In 2001, Diego and his family were displaced from their home by irregular armed groups in Colombia. In a recent interview, Diego recalled that one of the irregular armed groups "tried to kill [him] in [his] home. They wanted [him] to work for them but [he] wouldn't ..." After being labeled an enemy by this particular group, Diego decided he had to uproot his family in order to escape to safety, because he didn't want the group to target his family. He moved with his family to another part of Colombia, but the situation remained dangerous, forcing them to eventually cross the Ecuadorian border.
Since arriving in Ecuador, Diego and his family have struggled. "When we first arrived here ... we made empanadas and papas rellenas (stuffed potatoes) to sell, but it didn't go so well. We made US$20 dollars selling our food from 10 a.m. to 6 p.m. and it was very hard. While in Colombia, when we sold empanadas and tamales, we would make about $60 in a single afternoon." In addition to their low income, even though he and his family now live in Ecuador, Diego still has not escaped intimidation and danger.
Diego has encountered members of one of the irregular armed group from Colombia even after fleeing to the northern border region of Ecuador. One of the members tried to follow Diego to his home, but luckily he was able to turn a quick corner and escape. When his 10-year-old daughter found out about the incident, she began to hug him tighter each time he left the house, pleading him not to leave her sight. Diego recounts his daughter asking, "Are they going to kill my dad?" He and his family continue to live in the border region of Ecuador, hoping every day that the men who forced them out of Colombia do not find them.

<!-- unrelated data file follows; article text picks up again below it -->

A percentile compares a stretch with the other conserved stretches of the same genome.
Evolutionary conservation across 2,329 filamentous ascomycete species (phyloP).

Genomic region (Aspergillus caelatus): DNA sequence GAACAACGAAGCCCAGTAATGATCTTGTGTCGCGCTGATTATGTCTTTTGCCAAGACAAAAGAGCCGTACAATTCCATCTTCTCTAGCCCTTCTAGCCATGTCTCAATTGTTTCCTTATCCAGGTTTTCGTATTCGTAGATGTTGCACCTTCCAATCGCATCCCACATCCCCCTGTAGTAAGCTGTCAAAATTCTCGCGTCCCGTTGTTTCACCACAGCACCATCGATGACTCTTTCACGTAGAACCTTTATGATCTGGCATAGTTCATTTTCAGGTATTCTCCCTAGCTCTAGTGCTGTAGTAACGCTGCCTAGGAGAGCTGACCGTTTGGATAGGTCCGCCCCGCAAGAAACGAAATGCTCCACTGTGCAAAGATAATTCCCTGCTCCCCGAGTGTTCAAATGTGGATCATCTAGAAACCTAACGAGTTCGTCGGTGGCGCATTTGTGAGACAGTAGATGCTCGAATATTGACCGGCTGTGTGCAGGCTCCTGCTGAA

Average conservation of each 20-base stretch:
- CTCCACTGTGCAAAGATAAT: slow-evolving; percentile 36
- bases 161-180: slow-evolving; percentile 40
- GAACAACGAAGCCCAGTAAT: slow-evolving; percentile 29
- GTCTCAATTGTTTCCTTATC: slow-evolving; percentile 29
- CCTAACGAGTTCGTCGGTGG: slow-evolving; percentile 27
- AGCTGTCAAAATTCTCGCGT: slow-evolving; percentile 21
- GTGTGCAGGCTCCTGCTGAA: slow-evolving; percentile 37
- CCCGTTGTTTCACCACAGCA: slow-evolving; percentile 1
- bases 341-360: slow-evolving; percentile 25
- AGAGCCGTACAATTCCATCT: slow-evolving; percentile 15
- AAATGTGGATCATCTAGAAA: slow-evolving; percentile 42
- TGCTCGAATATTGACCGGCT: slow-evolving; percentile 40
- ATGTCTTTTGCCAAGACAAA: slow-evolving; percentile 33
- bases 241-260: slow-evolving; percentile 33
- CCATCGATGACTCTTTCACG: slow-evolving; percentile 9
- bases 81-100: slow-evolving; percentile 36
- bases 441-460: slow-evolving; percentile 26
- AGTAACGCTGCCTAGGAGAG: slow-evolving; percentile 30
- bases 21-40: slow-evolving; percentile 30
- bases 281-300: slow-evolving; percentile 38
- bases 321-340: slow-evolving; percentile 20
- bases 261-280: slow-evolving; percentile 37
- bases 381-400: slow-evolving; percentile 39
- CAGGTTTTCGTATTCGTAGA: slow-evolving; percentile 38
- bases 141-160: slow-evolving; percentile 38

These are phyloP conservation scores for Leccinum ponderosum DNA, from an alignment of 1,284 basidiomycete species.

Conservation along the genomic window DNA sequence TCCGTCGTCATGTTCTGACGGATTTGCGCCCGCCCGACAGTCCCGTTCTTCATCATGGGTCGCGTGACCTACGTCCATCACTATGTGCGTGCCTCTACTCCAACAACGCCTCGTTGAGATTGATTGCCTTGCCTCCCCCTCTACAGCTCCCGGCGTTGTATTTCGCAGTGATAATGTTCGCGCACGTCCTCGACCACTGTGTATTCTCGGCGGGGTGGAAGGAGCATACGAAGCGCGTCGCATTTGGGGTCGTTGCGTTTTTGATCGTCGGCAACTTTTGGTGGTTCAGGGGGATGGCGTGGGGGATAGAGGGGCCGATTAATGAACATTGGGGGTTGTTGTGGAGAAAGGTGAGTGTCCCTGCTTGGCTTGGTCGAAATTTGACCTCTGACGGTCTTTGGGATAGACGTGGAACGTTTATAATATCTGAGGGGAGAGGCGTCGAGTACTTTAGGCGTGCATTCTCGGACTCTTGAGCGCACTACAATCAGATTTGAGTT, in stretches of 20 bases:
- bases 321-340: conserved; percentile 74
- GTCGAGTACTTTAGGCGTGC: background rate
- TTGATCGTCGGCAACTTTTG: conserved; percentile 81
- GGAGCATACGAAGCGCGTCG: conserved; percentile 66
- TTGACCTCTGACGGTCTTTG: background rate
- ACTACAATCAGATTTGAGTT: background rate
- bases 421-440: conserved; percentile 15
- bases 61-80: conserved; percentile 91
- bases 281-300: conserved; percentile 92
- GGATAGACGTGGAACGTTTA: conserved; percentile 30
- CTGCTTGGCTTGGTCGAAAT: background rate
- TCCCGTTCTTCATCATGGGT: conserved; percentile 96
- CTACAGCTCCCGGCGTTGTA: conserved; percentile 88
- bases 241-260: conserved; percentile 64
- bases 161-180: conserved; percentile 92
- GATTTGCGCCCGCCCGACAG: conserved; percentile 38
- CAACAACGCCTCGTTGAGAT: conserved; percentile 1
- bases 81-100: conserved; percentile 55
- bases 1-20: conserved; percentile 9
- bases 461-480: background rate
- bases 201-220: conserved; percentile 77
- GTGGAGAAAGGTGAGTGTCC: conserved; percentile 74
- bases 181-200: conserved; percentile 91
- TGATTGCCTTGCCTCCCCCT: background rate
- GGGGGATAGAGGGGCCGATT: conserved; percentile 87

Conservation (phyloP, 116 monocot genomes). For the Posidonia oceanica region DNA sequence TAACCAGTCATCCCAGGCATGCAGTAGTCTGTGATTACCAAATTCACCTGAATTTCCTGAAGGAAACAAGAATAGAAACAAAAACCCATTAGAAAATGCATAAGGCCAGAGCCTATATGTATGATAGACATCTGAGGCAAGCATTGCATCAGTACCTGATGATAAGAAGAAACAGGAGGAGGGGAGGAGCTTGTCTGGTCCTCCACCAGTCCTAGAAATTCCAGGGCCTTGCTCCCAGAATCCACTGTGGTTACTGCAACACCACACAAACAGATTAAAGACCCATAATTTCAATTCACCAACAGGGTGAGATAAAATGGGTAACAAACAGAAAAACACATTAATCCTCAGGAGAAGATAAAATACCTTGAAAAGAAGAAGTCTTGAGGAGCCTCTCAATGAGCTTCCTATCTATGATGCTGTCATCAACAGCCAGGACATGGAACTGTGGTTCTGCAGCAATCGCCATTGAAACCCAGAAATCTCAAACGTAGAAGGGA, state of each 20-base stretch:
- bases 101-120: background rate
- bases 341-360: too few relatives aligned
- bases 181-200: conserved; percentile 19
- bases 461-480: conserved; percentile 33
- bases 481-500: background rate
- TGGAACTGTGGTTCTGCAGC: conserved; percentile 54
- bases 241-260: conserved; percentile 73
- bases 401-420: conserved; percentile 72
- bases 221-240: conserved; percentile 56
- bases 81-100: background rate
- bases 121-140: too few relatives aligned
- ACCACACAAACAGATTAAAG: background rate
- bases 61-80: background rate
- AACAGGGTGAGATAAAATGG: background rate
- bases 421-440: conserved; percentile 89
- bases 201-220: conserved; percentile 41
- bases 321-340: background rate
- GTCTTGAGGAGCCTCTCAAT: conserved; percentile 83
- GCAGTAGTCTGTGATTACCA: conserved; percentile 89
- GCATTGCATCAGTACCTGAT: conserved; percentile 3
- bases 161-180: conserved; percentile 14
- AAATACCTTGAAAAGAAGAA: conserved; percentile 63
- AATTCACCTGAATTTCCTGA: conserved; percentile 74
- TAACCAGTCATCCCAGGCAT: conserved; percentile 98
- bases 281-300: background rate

Diego sometimes misses Colombia. But he understands that he had to leave, declaring, "when [his] children grow up, [he'll] explain to them that [he] wouldn't want them to take such a path" and be forced into the irregular armed groups.
Diego's story is not uncommon. Annually thousands of Colombians flow into Ecuador, displaced by violent groups in Colombia, where armed feuds have forced Colombians from their homes for fear of forced recruitment, extortion and being caught in the crossfire of continual violence. Because of this, Ecuador has the largest recognized refugee population in Latin America.
Within Ecuador, refugees suffer from discrimination and high levels of unemployment. The Ecuadorian public often associates Colombian refugees with domestic crime, which makes it harder for recently arrived immigrants to find jobs. Many asylum-seekers like Diego leave behind lucrative businesses and jobs in Colombia and find themselves in poverty in Ecuador. Throughout the northern border region, many Colombian women are cornered into such desperate conditions that they are forced to take up prostitution. A recent report by WFP found, "The majority of Colombians engaged in sex work start this type of work after arriving in Ecuador for economic reasons. By force or choice, women and girls engaged in sex work are vulnerable to a host of other protection threats (e.g. gender-based violence, exploitation and abuse by brothel owners and clients, discrimination and sexually transmitted diseases)." However, asylum-seekers often resolve that it is better to live in poverty and exploitation than to face the violence of their native country.